This scoping review aimed to explore how EHRs in the mental health context affected the information practices of health care professionals and how these changes affected other aspects of care. Issues relevant to the mental health context, such as the management of sensitive information, data standardization, and therapeutic relationships, were also explored. We found that EHRs can improve some information practices but need to be designed appropriately for specific workflows and information types in the mental health context. Beyond the design of EHRs, the redesign of health service workflows and clinician training may be needed to ensure that EHRs can be used effectively in the mental health context. Information collected in the mental health context is considered more sensitive than other types of clinical information. Greater guidance may be needed regarding how sensitive information is managed in EHRs to ensure that it is documented and used appropriately. In the following sections, we consider how the findings of this review link back to the broader literature on EHRs.

The documentation of clinical information is a critical information practice that informs current and future care [119-121]. The findings of this review point to improvements in the relative quantity of the information documented when using an EHR compared with paper records. However, information was still missing from EHRs, which may affect future care. Furthermore, a common issue for clinicians was the inflexibility of the fields in EHRs and the time required to input data. This issue may be partly because of the greater coupling of policy and process with tools for documentation, such as templates. Mamykina et al [121] has raised this focus on templates and structures in EHRs as an outcome of viewing clinical documentation as a composition activity. However, through a time-and-motion study, they found that clinical documentation was a synthesis activity involving clinicians accessing several informal and formal information sources that they synthesized into clinical documents. This reflects the finding from this review that informal documentation is a necessary precursor to formal documentation and contributes to the synthesis of the final documentation. Mamykina et al [121] argued that tools for composition, such as templates, differ from tools for synthesis, which should promote access to various information sources, such as informal notes that previously could be written and edited within the paper document. This finding may explain why certain information is missed in the structured documentation in EHRs, although it was available in other free-text sections.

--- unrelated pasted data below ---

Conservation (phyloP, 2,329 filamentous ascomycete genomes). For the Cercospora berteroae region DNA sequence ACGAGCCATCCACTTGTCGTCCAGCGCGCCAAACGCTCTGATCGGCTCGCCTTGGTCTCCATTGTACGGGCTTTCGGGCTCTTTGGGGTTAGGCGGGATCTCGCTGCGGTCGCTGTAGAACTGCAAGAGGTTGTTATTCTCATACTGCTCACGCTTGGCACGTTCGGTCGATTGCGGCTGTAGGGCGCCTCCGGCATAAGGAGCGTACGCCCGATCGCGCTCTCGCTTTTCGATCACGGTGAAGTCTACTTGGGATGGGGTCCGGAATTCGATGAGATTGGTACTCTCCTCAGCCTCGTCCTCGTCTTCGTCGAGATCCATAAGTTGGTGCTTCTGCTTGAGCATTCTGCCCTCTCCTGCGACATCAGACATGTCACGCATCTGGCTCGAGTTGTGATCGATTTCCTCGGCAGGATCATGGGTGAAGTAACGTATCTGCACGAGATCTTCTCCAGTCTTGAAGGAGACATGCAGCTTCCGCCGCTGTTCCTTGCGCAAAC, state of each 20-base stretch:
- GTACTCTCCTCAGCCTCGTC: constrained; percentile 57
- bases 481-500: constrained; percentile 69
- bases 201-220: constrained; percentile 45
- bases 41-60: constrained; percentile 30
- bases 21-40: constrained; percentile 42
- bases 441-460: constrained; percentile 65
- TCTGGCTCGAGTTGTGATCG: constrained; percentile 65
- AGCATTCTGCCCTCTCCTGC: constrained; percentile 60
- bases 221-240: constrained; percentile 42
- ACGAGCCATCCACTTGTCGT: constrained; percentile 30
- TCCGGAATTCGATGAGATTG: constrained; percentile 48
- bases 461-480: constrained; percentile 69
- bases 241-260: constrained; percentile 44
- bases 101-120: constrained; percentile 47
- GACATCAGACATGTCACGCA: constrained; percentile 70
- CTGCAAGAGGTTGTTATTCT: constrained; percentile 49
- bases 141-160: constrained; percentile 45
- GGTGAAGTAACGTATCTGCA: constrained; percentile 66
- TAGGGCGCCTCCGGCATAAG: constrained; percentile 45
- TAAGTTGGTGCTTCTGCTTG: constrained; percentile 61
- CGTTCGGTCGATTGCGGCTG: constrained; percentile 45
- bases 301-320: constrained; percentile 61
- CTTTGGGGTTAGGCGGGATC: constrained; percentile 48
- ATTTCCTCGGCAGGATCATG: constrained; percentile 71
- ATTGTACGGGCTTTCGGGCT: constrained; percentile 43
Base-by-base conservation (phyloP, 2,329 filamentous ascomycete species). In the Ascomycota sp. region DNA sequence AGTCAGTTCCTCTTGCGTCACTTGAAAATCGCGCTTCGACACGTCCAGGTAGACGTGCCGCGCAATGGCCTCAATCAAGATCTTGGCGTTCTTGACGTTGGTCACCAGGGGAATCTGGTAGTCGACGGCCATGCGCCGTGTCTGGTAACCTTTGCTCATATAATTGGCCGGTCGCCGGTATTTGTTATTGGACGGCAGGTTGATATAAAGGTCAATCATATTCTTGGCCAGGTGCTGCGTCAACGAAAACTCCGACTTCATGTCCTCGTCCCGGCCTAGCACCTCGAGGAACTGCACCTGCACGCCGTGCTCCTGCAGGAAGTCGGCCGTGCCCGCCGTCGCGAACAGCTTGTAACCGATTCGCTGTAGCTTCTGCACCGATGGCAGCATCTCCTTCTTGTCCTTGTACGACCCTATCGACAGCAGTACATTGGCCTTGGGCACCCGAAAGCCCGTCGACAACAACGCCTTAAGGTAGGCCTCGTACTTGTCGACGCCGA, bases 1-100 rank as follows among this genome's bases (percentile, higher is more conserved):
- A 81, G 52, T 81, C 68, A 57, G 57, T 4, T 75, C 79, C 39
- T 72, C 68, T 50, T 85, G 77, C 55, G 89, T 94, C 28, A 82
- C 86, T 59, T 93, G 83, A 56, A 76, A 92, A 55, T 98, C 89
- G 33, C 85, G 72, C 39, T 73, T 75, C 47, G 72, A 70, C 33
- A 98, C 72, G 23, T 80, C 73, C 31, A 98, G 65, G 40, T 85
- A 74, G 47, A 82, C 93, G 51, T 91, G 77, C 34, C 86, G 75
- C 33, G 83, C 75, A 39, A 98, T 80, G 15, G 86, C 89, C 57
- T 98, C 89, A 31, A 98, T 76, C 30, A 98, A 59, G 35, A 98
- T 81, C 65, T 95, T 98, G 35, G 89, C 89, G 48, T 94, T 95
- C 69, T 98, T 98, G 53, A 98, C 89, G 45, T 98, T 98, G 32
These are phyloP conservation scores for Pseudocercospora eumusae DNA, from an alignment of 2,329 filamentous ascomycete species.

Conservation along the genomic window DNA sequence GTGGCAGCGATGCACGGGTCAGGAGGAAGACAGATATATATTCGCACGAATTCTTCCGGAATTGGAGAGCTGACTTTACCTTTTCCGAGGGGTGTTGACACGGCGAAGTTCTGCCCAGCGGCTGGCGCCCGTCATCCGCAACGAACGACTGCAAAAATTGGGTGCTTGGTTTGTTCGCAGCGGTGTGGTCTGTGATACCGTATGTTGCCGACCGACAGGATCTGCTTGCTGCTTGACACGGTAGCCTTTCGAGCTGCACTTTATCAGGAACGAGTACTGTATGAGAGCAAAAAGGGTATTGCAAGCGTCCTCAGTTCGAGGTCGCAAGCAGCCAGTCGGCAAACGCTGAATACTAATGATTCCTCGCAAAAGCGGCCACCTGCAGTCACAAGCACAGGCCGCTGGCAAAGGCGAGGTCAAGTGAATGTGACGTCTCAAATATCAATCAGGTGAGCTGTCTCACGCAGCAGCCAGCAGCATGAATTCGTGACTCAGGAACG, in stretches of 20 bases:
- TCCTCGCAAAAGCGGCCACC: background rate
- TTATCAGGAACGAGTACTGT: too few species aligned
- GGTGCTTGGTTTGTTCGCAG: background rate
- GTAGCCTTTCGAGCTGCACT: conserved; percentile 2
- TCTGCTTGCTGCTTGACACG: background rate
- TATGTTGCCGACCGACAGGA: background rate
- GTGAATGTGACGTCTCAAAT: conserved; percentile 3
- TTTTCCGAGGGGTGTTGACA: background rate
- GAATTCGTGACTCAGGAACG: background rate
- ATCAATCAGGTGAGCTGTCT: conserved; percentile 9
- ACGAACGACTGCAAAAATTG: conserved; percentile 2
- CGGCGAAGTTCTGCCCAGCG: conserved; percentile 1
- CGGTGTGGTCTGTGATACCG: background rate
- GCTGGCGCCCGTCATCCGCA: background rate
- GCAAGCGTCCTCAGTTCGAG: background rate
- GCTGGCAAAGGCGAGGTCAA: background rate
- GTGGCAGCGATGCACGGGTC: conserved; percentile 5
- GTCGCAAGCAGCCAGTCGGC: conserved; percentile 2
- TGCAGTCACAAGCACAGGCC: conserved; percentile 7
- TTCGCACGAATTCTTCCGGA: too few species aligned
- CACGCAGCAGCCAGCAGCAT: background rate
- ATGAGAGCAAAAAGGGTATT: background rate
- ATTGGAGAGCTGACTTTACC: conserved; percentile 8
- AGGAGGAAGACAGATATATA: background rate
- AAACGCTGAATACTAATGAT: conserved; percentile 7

The focus on the standardization and the formalization of documentation exposed a critical tension between current approaches to health informatics and contemporary mental health care. An objective of EHRs is the standardization of health information to allow for health information exchange and data analytics [122,123]. In comparison, mental health care involves the documentation of a large amount of narrative information, much of which resists standardization [16,51]. An increasing focus on recovery models of mental health care that prioritize service user–defined measures and outcomes may create further tensions with standardized data collection [124]. Concerns have also been raised about EHRs impeding clinicians’ ability to understand a service user’s entire story [125]. These issues were discussed in 1998 regarding the need for an informatics framework specific to mental health [126]. Future research and EHR design need to establish which standardized information is relevant for the mental health context and how best to present narrative information to capture service users’ stories.